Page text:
Today being Saturday Sister Gifford and I decided to go to a place called Pucks Glen.  So we went in a bit of a circle going one way and coming home another.  We drove up past Glasgow on the M8 and then just after the Glasgow airport we took the A82 up into Loch Lomond & the Trossachs National Park.  It was a beautiful drive alongside a big beautiful blue lake that was brimming full of water.  There is so much water here.  All the lakes are right up to the top almost ready to bubble over.  They are so beautiful.  I was just thinking as we passed by all these little holiday caravan parks how fun it would be to just spend a week in this park by one of these beautiful lakes.  It’s so quiet and the amazing feature of Scotland is there never seems to be any bugs.

Well we stopped for lunch in a very little town just as we were to the end of the lake.  The cafe was hooked to the post office and general store which consisted of one very small aisle.  (Smaller than Aunt Delena’s store.)  But we had a great meal and then we drove the final 15 minutes to Pucks Glen.  For those of you that have read Fablehaven – or any other fantasy book about fairies.  This is what I kept thinking about as I roamed around the glen.  It was beautiful.  Incredibly still and calm, no sound whatsoever but an occasional song of a bird and even though we saw a few people there, for the most part we felt completely alone.  And I did feel completely alone for a good 30 minutes while I explored the area that looked a little too frightening for Sister Gifford.  We walked some steep little paths and by the time we got to the top and then found ourselves at the top of lots of steep stone steps leading down into the glen she was content to sit on a bench while I wandered off on my own.  She does pretty dang good for a lady in her 70’s.  And by the end of the day, I was the one who took a tumble down a mossy little section of the path.  My hands and knee are a little sore.  But I’m fine.  I caught myself so I didn’t totally lose control and that is why my hands hurt.  I think I bent my fingers weird catching myself.  Anyway, I will put the pictures all together here at the end.  I’m so glad we went today.  The weather was perfect and once we got walking we never felt cold at all.  Going home we drove the opposite direction and actually took a ferry across Loch Long to get back over and above Paisley and Glasgow area.  It turned out to be a great day.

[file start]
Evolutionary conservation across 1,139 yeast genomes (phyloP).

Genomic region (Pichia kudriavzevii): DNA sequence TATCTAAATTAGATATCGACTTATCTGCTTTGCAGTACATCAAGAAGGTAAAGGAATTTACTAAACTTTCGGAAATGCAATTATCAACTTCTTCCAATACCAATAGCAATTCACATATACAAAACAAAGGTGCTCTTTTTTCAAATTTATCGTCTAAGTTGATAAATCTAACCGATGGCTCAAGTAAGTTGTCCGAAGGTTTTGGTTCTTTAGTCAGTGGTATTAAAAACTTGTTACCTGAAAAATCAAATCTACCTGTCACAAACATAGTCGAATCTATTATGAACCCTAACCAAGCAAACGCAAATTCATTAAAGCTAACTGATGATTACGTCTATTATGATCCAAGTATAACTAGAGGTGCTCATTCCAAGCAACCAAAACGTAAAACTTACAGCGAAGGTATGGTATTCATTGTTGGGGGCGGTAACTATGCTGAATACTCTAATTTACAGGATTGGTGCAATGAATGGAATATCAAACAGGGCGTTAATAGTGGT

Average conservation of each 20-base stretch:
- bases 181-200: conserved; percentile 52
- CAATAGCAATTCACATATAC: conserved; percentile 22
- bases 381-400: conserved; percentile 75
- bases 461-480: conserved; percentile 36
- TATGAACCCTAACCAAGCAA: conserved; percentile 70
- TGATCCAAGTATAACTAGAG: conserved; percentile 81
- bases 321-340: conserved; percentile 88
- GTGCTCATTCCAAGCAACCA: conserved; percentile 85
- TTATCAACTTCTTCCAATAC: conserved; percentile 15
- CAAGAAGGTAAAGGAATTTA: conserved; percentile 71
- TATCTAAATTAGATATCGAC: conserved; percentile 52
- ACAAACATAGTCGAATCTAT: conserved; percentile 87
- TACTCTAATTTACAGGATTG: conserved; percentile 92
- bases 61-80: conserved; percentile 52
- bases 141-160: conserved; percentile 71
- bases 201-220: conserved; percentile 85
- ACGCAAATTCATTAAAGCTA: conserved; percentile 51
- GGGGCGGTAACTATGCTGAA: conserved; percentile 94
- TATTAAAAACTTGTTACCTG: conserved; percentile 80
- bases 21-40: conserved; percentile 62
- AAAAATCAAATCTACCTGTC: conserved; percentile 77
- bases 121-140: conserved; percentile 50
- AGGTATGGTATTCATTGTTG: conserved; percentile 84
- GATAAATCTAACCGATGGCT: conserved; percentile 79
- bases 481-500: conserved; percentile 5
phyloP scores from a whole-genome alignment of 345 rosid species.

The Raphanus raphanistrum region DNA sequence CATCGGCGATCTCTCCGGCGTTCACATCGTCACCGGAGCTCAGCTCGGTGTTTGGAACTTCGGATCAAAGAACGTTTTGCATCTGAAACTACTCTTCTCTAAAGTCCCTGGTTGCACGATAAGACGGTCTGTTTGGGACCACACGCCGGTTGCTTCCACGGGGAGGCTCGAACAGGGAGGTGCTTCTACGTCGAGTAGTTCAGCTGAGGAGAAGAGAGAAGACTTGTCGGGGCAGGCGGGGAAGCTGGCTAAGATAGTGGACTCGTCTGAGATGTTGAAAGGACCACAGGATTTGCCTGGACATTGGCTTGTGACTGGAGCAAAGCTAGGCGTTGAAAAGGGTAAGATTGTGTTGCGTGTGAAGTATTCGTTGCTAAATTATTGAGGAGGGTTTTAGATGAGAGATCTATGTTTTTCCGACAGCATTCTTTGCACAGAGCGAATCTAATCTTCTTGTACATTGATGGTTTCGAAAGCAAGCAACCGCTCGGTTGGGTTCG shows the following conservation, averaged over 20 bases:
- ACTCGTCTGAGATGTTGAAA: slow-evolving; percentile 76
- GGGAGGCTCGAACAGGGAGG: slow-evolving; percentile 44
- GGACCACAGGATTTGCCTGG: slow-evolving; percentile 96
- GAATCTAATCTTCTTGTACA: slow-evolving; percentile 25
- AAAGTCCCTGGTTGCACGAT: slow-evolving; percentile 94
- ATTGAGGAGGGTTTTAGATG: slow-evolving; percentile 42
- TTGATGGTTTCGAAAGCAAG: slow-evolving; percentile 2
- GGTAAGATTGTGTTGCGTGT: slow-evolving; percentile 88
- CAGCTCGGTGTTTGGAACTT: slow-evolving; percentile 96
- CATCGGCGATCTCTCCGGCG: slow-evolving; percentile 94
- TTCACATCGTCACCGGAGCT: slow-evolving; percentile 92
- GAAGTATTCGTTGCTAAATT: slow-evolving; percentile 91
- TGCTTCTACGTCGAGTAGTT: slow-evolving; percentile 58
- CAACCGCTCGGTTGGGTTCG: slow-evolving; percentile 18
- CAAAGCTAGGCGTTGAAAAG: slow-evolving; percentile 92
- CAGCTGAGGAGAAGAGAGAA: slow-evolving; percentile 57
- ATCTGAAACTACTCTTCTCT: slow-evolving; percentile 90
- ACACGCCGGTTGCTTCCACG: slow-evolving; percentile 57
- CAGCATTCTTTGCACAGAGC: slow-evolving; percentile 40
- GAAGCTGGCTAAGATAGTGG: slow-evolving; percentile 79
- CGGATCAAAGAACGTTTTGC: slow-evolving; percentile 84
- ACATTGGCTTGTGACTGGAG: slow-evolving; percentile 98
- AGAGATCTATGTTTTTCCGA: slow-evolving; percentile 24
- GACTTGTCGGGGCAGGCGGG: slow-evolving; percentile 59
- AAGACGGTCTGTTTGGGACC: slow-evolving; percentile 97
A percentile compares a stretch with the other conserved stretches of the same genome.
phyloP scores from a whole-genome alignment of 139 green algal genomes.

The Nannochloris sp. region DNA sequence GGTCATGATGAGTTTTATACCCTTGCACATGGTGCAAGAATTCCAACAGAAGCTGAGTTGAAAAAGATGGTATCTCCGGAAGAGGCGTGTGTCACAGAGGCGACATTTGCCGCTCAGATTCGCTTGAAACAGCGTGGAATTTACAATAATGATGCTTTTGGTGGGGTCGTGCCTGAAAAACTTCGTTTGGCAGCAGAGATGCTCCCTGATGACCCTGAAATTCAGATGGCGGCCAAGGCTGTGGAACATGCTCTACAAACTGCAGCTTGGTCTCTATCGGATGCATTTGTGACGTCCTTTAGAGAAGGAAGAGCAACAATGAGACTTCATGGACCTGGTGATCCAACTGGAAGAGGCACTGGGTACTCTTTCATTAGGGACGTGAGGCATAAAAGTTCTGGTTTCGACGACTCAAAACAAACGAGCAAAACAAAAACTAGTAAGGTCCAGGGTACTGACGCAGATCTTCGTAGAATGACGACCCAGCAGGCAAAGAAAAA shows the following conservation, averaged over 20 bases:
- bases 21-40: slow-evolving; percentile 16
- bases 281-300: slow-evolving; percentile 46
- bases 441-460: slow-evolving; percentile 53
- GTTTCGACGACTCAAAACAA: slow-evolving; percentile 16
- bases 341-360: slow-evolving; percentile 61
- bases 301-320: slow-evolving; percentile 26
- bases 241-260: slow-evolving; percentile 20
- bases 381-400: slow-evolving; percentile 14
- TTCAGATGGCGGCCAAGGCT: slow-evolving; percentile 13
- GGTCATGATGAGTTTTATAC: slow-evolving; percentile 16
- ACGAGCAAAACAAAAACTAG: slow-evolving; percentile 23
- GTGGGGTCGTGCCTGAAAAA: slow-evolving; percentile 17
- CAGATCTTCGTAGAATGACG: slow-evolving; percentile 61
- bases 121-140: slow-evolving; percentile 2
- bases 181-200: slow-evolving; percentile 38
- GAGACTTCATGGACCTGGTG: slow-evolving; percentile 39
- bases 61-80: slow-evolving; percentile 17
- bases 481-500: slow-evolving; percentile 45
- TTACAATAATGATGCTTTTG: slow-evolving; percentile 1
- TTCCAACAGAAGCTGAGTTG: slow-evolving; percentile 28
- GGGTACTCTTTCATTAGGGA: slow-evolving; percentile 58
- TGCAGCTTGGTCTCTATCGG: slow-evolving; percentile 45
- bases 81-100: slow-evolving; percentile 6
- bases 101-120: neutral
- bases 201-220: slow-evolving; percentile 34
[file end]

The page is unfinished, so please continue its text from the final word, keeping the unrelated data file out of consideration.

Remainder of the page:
I hope you are all well and I hear you finally have lots and lots of snow.  Of course it would come but sorry, and please be safe.  I love you all.

Week 47: Dublin, Cold, Scone Palace

Saturday we were still in Dublin and took this as another day to explore the city.  We first went to the Museum of Art and a library and the Museum of Archaeology.  That last museum was really nice and we saw an unusual exhibit called The Bog Men.  So, if you remember when we went to Stornoway, I talked a little bit about the Peat.  Well this peat grows all over Scotland and Ireland.  Bogs are a type of peatland found in cool, wet, and usually oceanic climates.  The peat just keeps getting denser and thicker over time and things that are left in the bogs are just covered up by the peat.  The peat decays slowly and so things left in it are preserved by the remarkable properties of the mosses.

Murder weapons are a common find.  Archaeologists believe the bogs were sites for ritual sacrifices, because along with the murder weapons are bodies.  They usually appear to have been tortured or killed in unnatural ways.  Some of the bodies found in the peat bogs date back to 200 BC and yet they are preserved so well you can actually see the prints on their fingers.  Their nails are still there too.

We also visited St Patrick’s Cathedral.  The first documented reference to a church on this site was in 890 AD.  Construction on the current cathedral building began in 1220.  In 1432 the choir school was founded and is still in operation making it the oldest school in Dublin. The pupils at the school still sing in the Cathedral on a daily basis.  Unfortunately we missed that.

In 1492 two royal families, the Fitzgerald’s and the Butler’s, were at war with each other competing for positions of power.  The title of Lord Deputy of Dublin Castle was at stake and it fell to Gerald Fitzgerald which upset the Butler’s and they began to battle.  The battle went badly for the Butler’s and they retreated into the Cathedral claiming sanctuary.  The Fitzgerald’s followed them to the Cathedral and they stood on either side of the chapel door, arguing for hours.  Eventually Gerald Fitzgerald called for a truce and told the Butler’s if they would come out there would be no harm done to them.  The Butler’s were afraid and refused to leave the protection of the Cathedral.  In an act of good faith, Fitzgerald took an ax to the door and hacked a hole into it.  He then thrust his arm through the hole and offered his hand in peace.  Basically saying take my hand or chop it off.  They two families shook hands.  All that is left from this is the actual door now but the saying “to chance your arm” comes from this experience.